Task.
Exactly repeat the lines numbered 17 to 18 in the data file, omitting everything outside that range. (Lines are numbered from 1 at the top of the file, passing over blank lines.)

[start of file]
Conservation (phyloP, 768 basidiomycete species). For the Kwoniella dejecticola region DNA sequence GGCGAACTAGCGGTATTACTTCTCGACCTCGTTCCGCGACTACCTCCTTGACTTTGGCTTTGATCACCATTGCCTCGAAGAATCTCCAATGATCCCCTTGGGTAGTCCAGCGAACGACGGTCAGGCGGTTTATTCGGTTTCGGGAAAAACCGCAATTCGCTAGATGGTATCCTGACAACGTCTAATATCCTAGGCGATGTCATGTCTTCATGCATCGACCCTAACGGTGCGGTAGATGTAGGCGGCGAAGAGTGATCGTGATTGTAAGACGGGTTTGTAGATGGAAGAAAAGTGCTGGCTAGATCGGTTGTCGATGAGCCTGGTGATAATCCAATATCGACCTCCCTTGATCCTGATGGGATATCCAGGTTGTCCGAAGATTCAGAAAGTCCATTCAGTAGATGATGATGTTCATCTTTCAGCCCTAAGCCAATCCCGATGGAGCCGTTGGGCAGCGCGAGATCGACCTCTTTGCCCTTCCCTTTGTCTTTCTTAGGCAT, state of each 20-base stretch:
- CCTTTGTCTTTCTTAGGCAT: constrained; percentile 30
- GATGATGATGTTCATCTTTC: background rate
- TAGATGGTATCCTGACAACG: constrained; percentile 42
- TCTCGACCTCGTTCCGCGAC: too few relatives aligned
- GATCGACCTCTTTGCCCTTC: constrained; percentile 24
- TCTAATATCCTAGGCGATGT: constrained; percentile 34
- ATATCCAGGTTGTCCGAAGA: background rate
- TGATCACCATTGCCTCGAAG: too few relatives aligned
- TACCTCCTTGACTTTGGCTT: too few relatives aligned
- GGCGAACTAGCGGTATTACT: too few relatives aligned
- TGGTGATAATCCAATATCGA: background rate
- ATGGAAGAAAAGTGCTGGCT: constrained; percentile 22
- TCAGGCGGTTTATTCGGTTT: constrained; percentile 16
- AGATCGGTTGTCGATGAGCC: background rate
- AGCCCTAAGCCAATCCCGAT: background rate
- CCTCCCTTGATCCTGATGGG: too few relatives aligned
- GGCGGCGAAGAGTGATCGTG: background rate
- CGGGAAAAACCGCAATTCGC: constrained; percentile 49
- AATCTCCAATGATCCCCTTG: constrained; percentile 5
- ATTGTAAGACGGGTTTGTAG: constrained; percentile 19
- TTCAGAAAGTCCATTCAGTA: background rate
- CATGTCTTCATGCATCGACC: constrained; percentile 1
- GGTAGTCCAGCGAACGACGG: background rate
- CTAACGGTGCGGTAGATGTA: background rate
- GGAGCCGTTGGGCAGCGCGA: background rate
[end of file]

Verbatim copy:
- CCTCCCTTGATCCTGATGGG: too few relatives aligned
- GGCGGCGAAGAGTGATCGTG: background rate